Within a few hours of the rig explosion that occurred in the Gulf of Mexico Thursday morning, Gov. Bobby Jindal had a press conference scheduled and, by the end of the day, members of Louisiana’s congressional delegation were issuing words of patience and caution. All of the state’s elected officials who weighed in on the incident also expressed some type of concern over what the latest explosion could mean to the debate that’s still raging over the federal ban on deepwater drilling.

By all indications, this most recent Gulf emergency will not share the same level of devastation caused by the April 20 explosion of BP’s Deepwater Horizon rig, which claimed 11 lives and let loose some 4.9 million barrels of oil.

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                                                         Photo by Charlie Bean via Facebook

The latest fire happened around 9 a.m. Thursday just south of Vermilion Bay on the Mariner Production Platform, owned by Mariner Energy, which is based in Texas but also has offices in Lafayette. Several investigations are still ongoing and there have been varied reports on the exact amount of oil leaked into the Gulf. Officials were looking for an oil sheen as late as last night and most accounts indicated minimal pollutants. There were no fatalities and 13 survivors.

Though dramatically different in scale, the two rig explosions were nonetheless linked continually throughout the day in public official’s comments, beginning with Jindal’s homeland security press conference in Baton Rouge. About halfway through his presentation, the governor differentiated the 5,000 miles of water the BP rig was in from the smaller scale rig operated by Mariner. “I also want to point out that the platform is in 340 feet of water, making it a shallow water well,” Jindal said.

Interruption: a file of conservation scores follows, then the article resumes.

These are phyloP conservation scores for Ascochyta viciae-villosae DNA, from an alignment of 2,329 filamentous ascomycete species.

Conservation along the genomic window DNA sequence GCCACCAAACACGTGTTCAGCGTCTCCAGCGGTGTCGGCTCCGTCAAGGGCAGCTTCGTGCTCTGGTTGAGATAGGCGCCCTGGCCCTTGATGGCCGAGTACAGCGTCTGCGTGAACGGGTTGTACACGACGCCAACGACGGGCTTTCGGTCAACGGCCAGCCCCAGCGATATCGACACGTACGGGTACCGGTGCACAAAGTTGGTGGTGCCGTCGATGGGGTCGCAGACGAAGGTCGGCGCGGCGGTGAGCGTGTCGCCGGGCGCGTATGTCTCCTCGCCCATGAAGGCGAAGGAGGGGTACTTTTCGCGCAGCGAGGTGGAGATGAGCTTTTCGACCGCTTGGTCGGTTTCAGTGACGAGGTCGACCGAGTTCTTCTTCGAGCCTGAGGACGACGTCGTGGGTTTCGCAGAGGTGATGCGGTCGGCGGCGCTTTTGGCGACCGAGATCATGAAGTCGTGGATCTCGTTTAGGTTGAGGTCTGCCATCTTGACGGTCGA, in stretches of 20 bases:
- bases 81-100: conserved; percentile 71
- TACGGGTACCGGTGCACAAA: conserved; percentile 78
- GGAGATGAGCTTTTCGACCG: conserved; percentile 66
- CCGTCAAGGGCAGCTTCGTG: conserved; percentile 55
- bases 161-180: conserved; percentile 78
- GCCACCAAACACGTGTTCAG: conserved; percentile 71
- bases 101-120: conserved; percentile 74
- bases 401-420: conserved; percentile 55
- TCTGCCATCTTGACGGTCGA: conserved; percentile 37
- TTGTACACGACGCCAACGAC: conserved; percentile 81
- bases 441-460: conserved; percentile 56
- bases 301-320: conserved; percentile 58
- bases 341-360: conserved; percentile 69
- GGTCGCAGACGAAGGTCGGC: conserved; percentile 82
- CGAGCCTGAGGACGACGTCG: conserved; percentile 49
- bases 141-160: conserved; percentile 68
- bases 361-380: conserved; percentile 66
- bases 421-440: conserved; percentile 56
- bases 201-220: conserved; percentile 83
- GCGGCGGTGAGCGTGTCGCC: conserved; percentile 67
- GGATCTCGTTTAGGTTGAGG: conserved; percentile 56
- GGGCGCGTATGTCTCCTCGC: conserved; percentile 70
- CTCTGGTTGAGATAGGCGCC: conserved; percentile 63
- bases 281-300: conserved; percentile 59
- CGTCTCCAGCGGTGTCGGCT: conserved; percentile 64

The original moratorium from President Barack Obama, issued in response to the BP incident, applied only to rigs in 500 feet of water or more.

While the most recent explosion did little to sway crude prices in the markets Thursday, it did draw a rigid statement from U.S. Rep. Edward J. Markey, a Massachusetts Democrat who met with coastal residents last month during a congressional hearing on Gulf seafood safety. “This explosion highlights the significant risks associated with offshore drilling, and that much is left to be done to keep America’s workers and waters safe from those risks,” Markey said.

Officials closer to home wanted more answers about this week’s incident before the Mariner and BP rigs are lumped together. “Once the disaster is under control, we must thoroughly investigate the cause of the accident and take whatever steps are necessary to prevent future incidents,” said U.S. Rep. Charlie Melancon, D-Napoleonville, who represents portions of Acadiana.

Even in Washington, D.C., the Obama administration voiced the same kind of concern. “I don’t want to marry those two up,” White House Spokesperson Robert Gibbs told reporters during a press briefing Thursday.

Still, that didn’t stop special interests from doing just that in the wake of the Mariner explosion. The Louisiana Bucket Brigade, a statewide environmental advocacy group, circulated a statement shortly before Jindal’s press conference. “This news is sadly not surprising — this industry has a problem,” said Anne Rolfes, founding director of the LBB. “Refineries on shore, platforms, pipelines and rigs offshore have a clear, established pattern of accidents. We need enforcement of regulations so that this dynamic will change.”

For now, Jindal said supplies are on the standby should there be further need or another incident occurs. Equipment last used in the BP spill is on the ready as well. “As we learned during hurricanes and the Deepwater Horizon rig explosion,” Jindal said, “we must prepare for the worst and continue to hope for the best in these types of incidents.”

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